Monday, February 27, 2017

Eight realities, eight journeys

When I was first asked to participate in the 2017 Memphis Monologues, which is an annual benefit for Planned Parenthood Greater Memphis Region, I was hesitant. I wasn't sure what to expect. I knew women who had told their stories before, but don't think I've had that many eyeballs on my, listening intently, since Dr. LeMaster's speech class my freshman year of college. And I certainly wasn't taking that super seriously.

So I finally said yes. 

Weeks went by and I fussed and fretted over what story to tell, and whether anyone really wanted to hear what I had to say, a nagging doubt that creeps in every time I tap the keyboard. And I was convinced that the seven other storytellers would "out story" me by a long shot. I mean, who cares what Meg thinks?

In the end, I told the story of my reality for the past year: making life choices I did not want to make, uprooting my life and carrying it halfway down the country, saying goodbye to people and places I love, and coming "home" to friends and a city that were the same yet so very different. I pared that life experience down to six minutes when I could have rambled for an hour, then opened up the floor for questions!

I put it all on paper and took it to Amurica down on Cleveland Street (oh, the irony). If you've never been there (which I had not), the studio is probably best described as a mildly absurd, eclectic mix of American bits and pieces. Or, better said, the most fabulous venue for storytelling and more in Memphis!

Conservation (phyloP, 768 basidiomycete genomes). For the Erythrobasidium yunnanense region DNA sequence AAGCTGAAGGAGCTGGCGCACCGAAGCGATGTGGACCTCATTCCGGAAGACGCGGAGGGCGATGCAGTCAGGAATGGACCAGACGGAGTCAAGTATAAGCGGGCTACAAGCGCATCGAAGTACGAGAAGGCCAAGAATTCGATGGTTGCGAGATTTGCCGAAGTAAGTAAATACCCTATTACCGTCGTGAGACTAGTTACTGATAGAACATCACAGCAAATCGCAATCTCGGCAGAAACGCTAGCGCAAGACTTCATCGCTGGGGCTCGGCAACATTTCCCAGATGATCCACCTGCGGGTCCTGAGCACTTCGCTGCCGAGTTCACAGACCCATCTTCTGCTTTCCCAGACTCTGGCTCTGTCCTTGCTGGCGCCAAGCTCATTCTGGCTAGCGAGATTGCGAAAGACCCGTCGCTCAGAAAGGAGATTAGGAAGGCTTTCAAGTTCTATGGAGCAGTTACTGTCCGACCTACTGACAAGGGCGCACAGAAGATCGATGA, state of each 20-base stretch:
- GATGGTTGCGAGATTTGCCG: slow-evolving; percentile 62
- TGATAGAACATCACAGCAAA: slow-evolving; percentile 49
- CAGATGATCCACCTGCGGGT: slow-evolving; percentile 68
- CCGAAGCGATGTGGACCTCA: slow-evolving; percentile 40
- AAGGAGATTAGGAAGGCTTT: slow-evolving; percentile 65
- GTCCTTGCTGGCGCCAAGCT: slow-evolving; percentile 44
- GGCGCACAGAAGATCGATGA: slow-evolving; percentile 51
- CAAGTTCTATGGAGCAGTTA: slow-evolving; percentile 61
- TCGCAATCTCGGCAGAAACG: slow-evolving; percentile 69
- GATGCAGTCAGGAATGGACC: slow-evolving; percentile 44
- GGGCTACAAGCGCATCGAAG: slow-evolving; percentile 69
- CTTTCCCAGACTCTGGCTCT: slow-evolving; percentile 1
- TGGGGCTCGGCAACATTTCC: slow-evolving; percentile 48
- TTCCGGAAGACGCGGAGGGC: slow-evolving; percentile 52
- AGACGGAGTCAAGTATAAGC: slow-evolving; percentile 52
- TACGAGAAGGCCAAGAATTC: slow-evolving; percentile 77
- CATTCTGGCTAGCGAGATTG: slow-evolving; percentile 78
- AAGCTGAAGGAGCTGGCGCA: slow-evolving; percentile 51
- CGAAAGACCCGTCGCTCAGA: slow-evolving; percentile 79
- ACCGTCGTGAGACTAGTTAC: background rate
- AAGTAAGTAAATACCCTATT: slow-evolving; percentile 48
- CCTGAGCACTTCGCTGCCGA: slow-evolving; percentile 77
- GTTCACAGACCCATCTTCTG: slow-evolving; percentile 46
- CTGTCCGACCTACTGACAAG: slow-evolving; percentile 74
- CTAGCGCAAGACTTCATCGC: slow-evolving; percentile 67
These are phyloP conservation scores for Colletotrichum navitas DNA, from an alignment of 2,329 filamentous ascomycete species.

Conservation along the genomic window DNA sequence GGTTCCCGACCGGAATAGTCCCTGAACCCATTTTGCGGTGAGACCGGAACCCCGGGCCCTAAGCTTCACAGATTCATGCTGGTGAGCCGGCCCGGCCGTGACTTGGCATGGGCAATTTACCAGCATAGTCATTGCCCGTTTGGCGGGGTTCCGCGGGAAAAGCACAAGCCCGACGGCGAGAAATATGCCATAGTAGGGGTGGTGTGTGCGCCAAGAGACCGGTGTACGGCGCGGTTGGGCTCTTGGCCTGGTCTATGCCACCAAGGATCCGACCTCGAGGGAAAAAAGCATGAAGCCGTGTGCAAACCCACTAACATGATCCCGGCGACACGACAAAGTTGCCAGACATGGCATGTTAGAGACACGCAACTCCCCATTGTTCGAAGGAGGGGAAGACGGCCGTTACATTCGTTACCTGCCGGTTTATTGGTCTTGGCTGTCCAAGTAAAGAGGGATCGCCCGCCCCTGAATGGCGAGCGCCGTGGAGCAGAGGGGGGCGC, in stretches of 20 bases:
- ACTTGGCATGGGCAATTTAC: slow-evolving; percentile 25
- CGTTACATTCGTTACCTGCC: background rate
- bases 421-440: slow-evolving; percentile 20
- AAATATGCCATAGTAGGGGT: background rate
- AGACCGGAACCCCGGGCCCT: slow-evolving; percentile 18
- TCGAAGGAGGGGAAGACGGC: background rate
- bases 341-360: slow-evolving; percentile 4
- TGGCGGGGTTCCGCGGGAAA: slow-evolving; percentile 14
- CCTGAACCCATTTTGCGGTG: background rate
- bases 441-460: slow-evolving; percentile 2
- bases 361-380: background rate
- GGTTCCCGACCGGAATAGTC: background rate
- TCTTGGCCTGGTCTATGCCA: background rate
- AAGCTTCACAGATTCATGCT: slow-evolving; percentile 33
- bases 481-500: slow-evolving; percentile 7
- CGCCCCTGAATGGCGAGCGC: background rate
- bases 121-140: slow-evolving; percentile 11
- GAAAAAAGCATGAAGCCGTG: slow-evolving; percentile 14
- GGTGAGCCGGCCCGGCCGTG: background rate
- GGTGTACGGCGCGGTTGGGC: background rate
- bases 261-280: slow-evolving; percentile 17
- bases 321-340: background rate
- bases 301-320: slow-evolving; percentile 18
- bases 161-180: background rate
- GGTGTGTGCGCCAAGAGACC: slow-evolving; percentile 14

It wasn't until the night finally arrived that I stopped saying "I", and started listening to those other seven voices talk about their journeys. Seven women whose realities and life experiences lift you up, break your heart, and humble you before their power.

Through the course of the evening, I met them all and stood in awe of their strength, character and commitment to themselves, their causes, and what is most important in their hearts.

Nothing but respect for Raquel, Brittney, Emily, Faith, Carolyn, Kayla, and Laura. Thank you, ladies, for making me laugh, tear up, and most importantly, think.

Compared to the rest of the world, I know that my experiences are not as bad as some, but perhaps worse than others.

We each live our truth, and what we choose to share with others should never be dismissed. I learned that about myself thanks to  the seven other journeys I was honored to be a part of last Thursday night.

I get by with a little help from my friends!

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